Media reports say it's unclear if had accomplices. Australia remained transfixed for hours. So did many other parts of the world. Featuring what happened. Ignoring other news.
Australia's right-wing Prime Minister, Tony Abbott, went on national television. From Canberra. Australia's capital. Before things ended.
Saying "an armed person claiming political motivation" is involved. It's "profoundly shocking that innocent people should be held hostage. This is obviously a deeply disturbing incident."
"But all Australians should be reassured that our law enforcement and security agencies are well trained and equipped and are responding in a thorough and professional manner."
Earlier Abbott convened a cabinet security meeting. Considering how to respond to what happened. Almost as though Australia was invaded. Or faced an imminent major threat.
Lindt Cafe's Lindt & Sprungli CEO Stephen Loane at first thought a holdup was in progress. Maybe gone awry. When he arrived on site, he realized otherwise.
Throughout the siege, television coverage was non-stop. Nearby buildings were evacuated. Including Washington's consulate. A block away.
People nearby remaining inside were told stay away from windows.
Islamophobia grips Australia. Fear-mongering persists. Without just cause. It bears repeating. Like in America. Much of Europe. Israel.
Dozens of Australian Muslim men had their passports revoked. On suspicion of planning to join Islamic State terrorists. In Syria or Iraq. Despite no credible evidence proving it.
Early Monday, Federal Police arrested a 25-year-old man. From suburban Sydney. On suspicion of financing terrorism. Authorities called him unconnected to hostage siege conditions.
Islamic Council of Victoria general manager, Nail Aykan, expressed concern about "repercussions for prejudice-motivated crime. We don't want a domino effect in wider society," he said.
University of Wollongong terrorism researcher Professor Adam Dolnik called what happened either "a lone wolf sympathetic to the issues of the Islamic State and the goal of jihad more generally" or a case of “psychopathology in search of a cause."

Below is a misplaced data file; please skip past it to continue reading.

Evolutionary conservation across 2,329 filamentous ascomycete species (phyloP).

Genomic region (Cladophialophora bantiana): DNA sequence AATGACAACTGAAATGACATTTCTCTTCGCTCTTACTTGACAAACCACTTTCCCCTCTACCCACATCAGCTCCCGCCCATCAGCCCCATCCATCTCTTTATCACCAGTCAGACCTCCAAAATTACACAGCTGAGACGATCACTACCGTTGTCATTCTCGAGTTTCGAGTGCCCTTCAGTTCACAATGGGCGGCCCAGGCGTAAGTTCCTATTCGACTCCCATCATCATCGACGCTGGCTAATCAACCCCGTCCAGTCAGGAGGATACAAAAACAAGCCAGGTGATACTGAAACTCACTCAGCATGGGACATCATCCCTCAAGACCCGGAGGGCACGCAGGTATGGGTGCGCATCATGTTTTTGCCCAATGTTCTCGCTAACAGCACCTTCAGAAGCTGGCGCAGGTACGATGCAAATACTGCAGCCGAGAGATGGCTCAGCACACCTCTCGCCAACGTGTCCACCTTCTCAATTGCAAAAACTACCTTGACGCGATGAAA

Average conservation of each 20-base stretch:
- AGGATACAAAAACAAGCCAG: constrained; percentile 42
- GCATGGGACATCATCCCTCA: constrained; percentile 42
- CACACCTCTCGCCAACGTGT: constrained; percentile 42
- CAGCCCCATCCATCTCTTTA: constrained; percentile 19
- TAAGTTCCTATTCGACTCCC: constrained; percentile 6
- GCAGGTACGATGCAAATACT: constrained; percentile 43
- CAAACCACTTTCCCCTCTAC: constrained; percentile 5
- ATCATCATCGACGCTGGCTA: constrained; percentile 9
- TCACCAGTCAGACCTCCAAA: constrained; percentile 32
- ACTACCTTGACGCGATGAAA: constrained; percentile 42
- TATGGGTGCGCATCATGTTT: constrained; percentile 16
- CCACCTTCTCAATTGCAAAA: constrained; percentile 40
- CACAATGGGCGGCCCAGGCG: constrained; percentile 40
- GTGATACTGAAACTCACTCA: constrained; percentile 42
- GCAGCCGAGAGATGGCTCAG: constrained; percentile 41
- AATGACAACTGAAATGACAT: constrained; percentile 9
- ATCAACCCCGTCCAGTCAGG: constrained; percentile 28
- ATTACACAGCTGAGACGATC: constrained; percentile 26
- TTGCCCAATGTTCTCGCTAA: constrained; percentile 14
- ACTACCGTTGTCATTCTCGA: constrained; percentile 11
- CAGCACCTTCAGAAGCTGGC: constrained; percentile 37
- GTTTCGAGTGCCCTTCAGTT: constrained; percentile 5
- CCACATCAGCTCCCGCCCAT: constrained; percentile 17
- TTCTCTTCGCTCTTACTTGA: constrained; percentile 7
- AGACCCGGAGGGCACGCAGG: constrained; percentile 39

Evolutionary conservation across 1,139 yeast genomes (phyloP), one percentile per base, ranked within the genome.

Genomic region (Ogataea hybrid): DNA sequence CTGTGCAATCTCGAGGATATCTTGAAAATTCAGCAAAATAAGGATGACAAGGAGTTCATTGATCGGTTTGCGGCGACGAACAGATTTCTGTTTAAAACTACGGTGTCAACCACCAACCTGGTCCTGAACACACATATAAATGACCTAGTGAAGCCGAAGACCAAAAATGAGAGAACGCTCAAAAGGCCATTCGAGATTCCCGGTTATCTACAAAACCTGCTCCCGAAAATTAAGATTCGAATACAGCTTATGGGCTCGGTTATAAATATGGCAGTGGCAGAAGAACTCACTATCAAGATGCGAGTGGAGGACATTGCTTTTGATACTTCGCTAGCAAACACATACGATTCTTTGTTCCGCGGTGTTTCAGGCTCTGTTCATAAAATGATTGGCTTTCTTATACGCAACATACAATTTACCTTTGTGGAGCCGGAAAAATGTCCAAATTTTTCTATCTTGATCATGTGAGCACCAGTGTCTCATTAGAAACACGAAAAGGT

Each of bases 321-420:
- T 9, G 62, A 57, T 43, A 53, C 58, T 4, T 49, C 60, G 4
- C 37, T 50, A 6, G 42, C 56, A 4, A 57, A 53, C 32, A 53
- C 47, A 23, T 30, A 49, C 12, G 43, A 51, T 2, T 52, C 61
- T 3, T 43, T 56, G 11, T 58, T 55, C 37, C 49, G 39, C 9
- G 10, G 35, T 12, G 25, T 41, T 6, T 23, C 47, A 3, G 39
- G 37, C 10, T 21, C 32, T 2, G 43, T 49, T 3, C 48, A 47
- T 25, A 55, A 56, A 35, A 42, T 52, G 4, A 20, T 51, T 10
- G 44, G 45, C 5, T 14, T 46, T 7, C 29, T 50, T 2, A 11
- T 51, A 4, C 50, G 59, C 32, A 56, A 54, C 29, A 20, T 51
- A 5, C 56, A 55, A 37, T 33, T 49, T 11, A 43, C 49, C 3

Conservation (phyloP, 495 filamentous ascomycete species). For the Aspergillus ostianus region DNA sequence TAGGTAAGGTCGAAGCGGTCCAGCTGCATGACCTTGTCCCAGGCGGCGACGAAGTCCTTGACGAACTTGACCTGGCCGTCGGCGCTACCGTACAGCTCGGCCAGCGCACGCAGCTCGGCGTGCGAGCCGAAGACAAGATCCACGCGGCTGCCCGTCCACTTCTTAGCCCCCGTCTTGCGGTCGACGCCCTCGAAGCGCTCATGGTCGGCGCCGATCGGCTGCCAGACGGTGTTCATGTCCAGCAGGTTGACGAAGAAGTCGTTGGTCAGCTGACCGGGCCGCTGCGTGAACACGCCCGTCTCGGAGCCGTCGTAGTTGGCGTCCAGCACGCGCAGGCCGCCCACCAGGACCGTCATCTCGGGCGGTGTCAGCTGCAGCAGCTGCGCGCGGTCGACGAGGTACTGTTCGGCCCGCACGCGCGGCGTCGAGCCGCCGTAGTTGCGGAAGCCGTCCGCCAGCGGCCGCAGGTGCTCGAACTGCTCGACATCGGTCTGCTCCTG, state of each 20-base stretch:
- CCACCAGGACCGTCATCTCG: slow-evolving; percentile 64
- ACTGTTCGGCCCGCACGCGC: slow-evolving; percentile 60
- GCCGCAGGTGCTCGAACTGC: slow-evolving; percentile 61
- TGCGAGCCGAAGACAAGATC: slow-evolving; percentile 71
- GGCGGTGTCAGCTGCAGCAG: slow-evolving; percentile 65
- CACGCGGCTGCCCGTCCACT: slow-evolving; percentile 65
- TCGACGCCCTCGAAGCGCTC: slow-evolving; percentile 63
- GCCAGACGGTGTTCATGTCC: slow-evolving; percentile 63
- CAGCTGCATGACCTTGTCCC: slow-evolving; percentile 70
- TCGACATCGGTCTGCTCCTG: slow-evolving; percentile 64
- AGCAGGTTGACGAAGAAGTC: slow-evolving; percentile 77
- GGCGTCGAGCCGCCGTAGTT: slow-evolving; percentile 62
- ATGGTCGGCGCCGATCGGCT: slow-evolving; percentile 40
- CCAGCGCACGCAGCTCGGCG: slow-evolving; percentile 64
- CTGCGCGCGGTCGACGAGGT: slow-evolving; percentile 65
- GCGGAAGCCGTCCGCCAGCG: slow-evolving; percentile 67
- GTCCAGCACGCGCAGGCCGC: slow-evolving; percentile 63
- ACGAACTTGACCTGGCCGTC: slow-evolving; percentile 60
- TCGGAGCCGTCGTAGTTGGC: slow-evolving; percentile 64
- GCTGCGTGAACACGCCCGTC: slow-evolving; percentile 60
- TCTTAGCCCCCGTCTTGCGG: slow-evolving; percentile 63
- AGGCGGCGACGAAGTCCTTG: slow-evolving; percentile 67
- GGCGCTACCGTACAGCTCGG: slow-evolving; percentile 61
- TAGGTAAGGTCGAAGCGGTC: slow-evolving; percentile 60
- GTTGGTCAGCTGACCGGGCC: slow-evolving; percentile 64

Australia is home to around half a million Muslims. Half or more in Sydney. Many fleeing 1970s/80s Lebanese violence.
Ordinary people. Some prosperous. Assimilating well. With community members. People of other faiths.
Imagine a different scenario. If an average-looking Anglo-Saxon white male committed the same act. In Australia. A European country.
Especially America. Militarized police terrorize people of color. Eastern Kentucky University's School of Justice Studies Professor Peter Kraska estimates around 50,000 annual nationwide SWAT raids. Around 137 daily.
Not in Middle American white communities. Or downtown business districts. In cases similar to what happened in Sydney.
If an average-looking Anglo-Saxon white male suspect was involved. Media coverage would be local. If any. Not non-stop. Blocking out other news.
Obama wouldn't go on national television. Commenting like Tony Abbott. Or convene his national security team. Or dispatch National Guard forces.
Most people if asked wouldn't know what happened. Wouldn't care. No connection to radicalized terrorists would be cited.
Or imminent threats. No scare headlines. Or downtown lockdowns. Or community ones.
Calm would return. Life would go on normally. Polar opposite if a Muslim was involved. An entire community would share blame.
Vilifying people for their faith would continue. More justification for America's war on terror. Scapegoating Muslims for their faith.
Federal, state and local authorities take full advantage. Expect the worst of things to continue.
Expect Sydney's hostage siege to affect Muslims in America adversely. Rogue states operate this way.
Stephen Lendman lives in Chicago. He can be reached at firstname.lastname@example.org.
His new book as editor and contributor is titled "Flashpoint in Ukraine: US Drive for Hegemony Risks WW III."
Visit his blog site at sjlendman.blogspot.com.